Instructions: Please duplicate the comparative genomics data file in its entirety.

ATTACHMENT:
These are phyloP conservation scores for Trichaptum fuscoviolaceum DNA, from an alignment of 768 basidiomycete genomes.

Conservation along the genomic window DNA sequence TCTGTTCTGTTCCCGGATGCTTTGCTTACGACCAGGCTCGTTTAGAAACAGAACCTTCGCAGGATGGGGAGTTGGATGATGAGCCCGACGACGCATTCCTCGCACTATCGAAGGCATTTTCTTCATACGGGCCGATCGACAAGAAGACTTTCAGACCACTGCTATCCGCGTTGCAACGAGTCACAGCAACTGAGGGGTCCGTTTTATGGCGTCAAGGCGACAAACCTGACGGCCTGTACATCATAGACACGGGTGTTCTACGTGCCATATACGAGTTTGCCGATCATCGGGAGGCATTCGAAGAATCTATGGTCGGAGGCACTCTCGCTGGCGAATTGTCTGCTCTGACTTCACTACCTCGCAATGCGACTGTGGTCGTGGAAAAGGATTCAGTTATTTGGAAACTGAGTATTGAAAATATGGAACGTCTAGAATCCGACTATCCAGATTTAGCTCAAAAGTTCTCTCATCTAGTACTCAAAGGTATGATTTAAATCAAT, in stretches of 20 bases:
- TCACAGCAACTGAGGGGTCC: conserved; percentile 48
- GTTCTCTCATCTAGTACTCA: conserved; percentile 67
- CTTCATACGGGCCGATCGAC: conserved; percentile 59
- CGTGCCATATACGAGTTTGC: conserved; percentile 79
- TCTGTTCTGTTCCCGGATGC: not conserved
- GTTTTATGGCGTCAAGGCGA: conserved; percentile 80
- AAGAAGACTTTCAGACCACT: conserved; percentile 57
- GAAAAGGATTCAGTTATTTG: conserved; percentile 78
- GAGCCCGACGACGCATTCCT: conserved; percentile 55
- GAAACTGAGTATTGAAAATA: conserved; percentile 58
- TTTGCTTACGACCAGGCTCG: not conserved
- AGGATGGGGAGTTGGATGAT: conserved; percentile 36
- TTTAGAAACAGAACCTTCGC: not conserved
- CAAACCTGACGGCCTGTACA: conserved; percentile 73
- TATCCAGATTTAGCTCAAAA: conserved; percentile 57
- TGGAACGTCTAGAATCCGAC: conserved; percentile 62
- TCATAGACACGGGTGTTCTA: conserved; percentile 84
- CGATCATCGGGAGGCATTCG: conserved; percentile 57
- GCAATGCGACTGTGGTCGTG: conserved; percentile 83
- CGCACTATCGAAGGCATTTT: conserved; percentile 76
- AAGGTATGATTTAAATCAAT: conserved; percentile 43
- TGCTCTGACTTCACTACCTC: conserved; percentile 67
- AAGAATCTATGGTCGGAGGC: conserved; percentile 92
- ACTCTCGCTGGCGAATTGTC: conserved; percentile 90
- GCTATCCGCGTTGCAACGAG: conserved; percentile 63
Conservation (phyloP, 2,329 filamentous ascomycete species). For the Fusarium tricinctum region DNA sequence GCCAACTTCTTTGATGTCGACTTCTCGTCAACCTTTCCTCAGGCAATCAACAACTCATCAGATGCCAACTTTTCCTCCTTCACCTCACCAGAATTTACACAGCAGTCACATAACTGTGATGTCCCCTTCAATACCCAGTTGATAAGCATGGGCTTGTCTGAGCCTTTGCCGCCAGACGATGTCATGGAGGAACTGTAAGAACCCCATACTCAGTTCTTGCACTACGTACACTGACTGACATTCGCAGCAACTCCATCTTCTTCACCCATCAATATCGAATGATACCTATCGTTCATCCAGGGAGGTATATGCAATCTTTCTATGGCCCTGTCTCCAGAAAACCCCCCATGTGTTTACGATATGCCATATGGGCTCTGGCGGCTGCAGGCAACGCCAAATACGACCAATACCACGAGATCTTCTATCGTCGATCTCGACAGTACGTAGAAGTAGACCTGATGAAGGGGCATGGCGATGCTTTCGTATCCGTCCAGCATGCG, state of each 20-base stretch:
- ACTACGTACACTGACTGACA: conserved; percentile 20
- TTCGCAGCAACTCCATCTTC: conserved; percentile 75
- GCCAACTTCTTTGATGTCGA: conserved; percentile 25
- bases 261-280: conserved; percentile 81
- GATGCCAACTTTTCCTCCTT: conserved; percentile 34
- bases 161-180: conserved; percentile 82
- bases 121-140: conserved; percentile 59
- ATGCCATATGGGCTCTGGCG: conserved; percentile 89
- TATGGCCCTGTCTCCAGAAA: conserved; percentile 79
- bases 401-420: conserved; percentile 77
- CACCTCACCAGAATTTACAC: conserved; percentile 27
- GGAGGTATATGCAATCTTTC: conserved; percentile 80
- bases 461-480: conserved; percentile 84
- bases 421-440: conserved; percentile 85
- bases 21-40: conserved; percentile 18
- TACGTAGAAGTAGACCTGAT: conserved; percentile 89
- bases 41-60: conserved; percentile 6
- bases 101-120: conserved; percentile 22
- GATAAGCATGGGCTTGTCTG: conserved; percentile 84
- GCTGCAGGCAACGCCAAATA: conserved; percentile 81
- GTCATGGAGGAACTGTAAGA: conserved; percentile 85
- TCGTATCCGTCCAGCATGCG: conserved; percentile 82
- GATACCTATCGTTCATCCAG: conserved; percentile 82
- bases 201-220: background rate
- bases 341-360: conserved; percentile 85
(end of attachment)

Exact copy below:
These are phyloP conservation scores for Trichaptum fuscoviolaceum DNA, from an alignment of 768 basidiomycete genomes.

Conservation along the genomic window DNA sequence TCTGTTCTGTTCCCGGATGCTTTGCTTACGACCAGGCTCGTTTAGAAACAGAACCTTCGCAGGATGGGGAGTTGGATGATGAGCCCGACGACGCATTCCTCGCACTATCGAAGGCATTTTCTTCATACGGGCCGATCGACAAGAAGACTTTCAGACCACTGCTATCCGCGTTGCAACGAGTCACAGCAACTGAGGGGTCCGTTTTATGGCGTCAAGGCGACAAACCTGACGGCCTGTACATCATAGACACGGGTGTTCTACGTGCCATATACGAGTTTGCCGATCATCGGGAGGCATTCGAAGAATCTATGGTCGGAGGCACTCTCGCTGGCGAATTGTCTGCTCTGACTTCACTACCTCGCAATGCGACTGTGGTCGTGGAAAAGGATTCAGTTATTTGGAAACTGAGTATTGAAAATATGGAACGTCTAGAATCCGACTATCCAGATTTAGCTCAAAAGTTCTCTCATCTAGTACTCAAAGGTATGATTTAAATCAAT, in stretches of 20 bases:
- TCACAGCAACTGAGGGGTCC: conserved; percentile 48
- GTTCTCTCATCTAGTACTCA: conserved; percentile 67
- CTTCATACGGGCCGATCGAC: conserved; percentile 59
- CGTGCCATATACGAGTTTGC: conserved; percentile 79
- TCTGTTCTGTTCCCGGATGC: not conserved
- GTTTTATGGCGTCAAGGCGA: conserved; percentile 80
- AAGAAGACTTTCAGACCACT: conserved; percentile 57
- GAAAAGGATTCAGTTATTTG: conserved; percentile 78
- GAGCCCGACGACGCATTCCT: conserved; percentile 55
- GAAACTGAGTATTGAAAATA: conserved; percentile 58
- TTTGCTTACGACCAGGCTCG: not conserved
- AGGATGGGGAGTTGGATGAT: conserved; percentile 36
- TTTAGAAACAGAACCTTCGC: not conserved
- CAAACCTGACGGCCTGTACA: conserved; percentile 73
- TATCCAGATTTAGCTCAAAA: conserved; percentile 57
- TGGAACGTCTAGAATCCGAC: conserved; percentile 62
- TCATAGACACGGGTGTTCTA: conserved; percentile 84
- CGATCATCGGGAGGCATTCG: conserved; percentile 57
- GCAATGCGACTGTGGTCGTG: conserved; percentile 83
- CGCACTATCGAAGGCATTTT: conserved; percentile 76
- AAGGTATGATTTAAATCAAT: conserved; percentile 43
- TGCTCTGACTTCACTACCTC: conserved; percentile 67
- AAGAATCTATGGTCGGAGGC: conserved; percentile 92
- ACTCTCGCTGGCGAATTGTC: conserved; percentile 90
- GCTATCCGCGTTGCAACGAG: conserved; percentile 63
Conservation (phyloP, 2,329 filamentous ascomycete species). For the Fusarium tricinctum region DNA sequence GCCAACTTCTTTGATGTCGACTTCTCGTCAACCTTTCCTCAGGCAATCAACAACTCATCAGATGCCAACTTTTCCTCCTTCACCTCACCAGAATTTACACAGCAGTCACATAACTGTGATGTCCCCTTCAATACCCAGTTGATAAGCATGGGCTTGTCTGAGCCTTTGCCGCCAGACGATGTCATGGAGGAACTGTAAGAACCCCATACTCAGTTCTTGCACTACGTACACTGACTGACATTCGCAGCAACTCCATCTTCTTCACCCATCAATATCGAATGATACCTATCGTTCATCCAGGGAGGTATATGCAATCTTTCTATGGCCCTGTCTCCAGAAAACCCCCCATGTGTTTACGATATGCCATATGGGCTCTGGCGGCTGCAGGCAACGCCAAATACGACCAATACCACGAGATCTTCTATCGTCGATCTCGACAGTACGTAGAAGTAGACCTGATGAAGGGGCATGGCGATGCTTTCGTATCCGTCCAGCATGCG, state of each 20-base stretch:
- ACTACGTACACTGACTGACA: conserved; percentile 20
- TTCGCAGCAACTCCATCTTC: conserved; percentile 75
- GCCAACTTCTTTGATGTCGA: conserved; percentile 25
- bases 261-280: conserved; percentile 81
- GATGCCAACTTTTCCTCCTT: conserved; percentile 34
- bases 161-180: conserved; percentile 82
- bases 121-140: conserved; percentile 59
- ATGCCATATGGGCTCTGGCG: conserved; percentile 89
- TATGGCCCTGTCTCCAGAAA: conserved; percentile 79
- bases 401-420: conserved; percentile 77
- CACCTCACCAGAATTTACAC: conserved; percentile 27
- GGAGGTATATGCAATCTTTC: conserved; percentile 80
- bases 461-480: conserved; percentile 84
- bases 421-440: conserved; percentile 85
- bases 21-40: conserved; percentile 18
- TACGTAGAAGTAGACCTGAT: conserved; percentile 89
- bases 41-60: conserved; percentile 6
- bases 101-120: conserved; percentile 22
- GATAAGCATGGGCTTGTCTG: conserved; percentile 84
- GCTGCAGGCAACGCCAAATA: conserved; percentile 81
- GTCATGGAGGAACTGTAAGA: conserved; percentile 85
- TCGTATCCGTCCAGCATGCG: conserved; percentile 82
- GATACCTATCGTTCATCCAG: conserved; percentile 82
- bases 201-220: background rate
- bases 341-360: conserved; percentile 85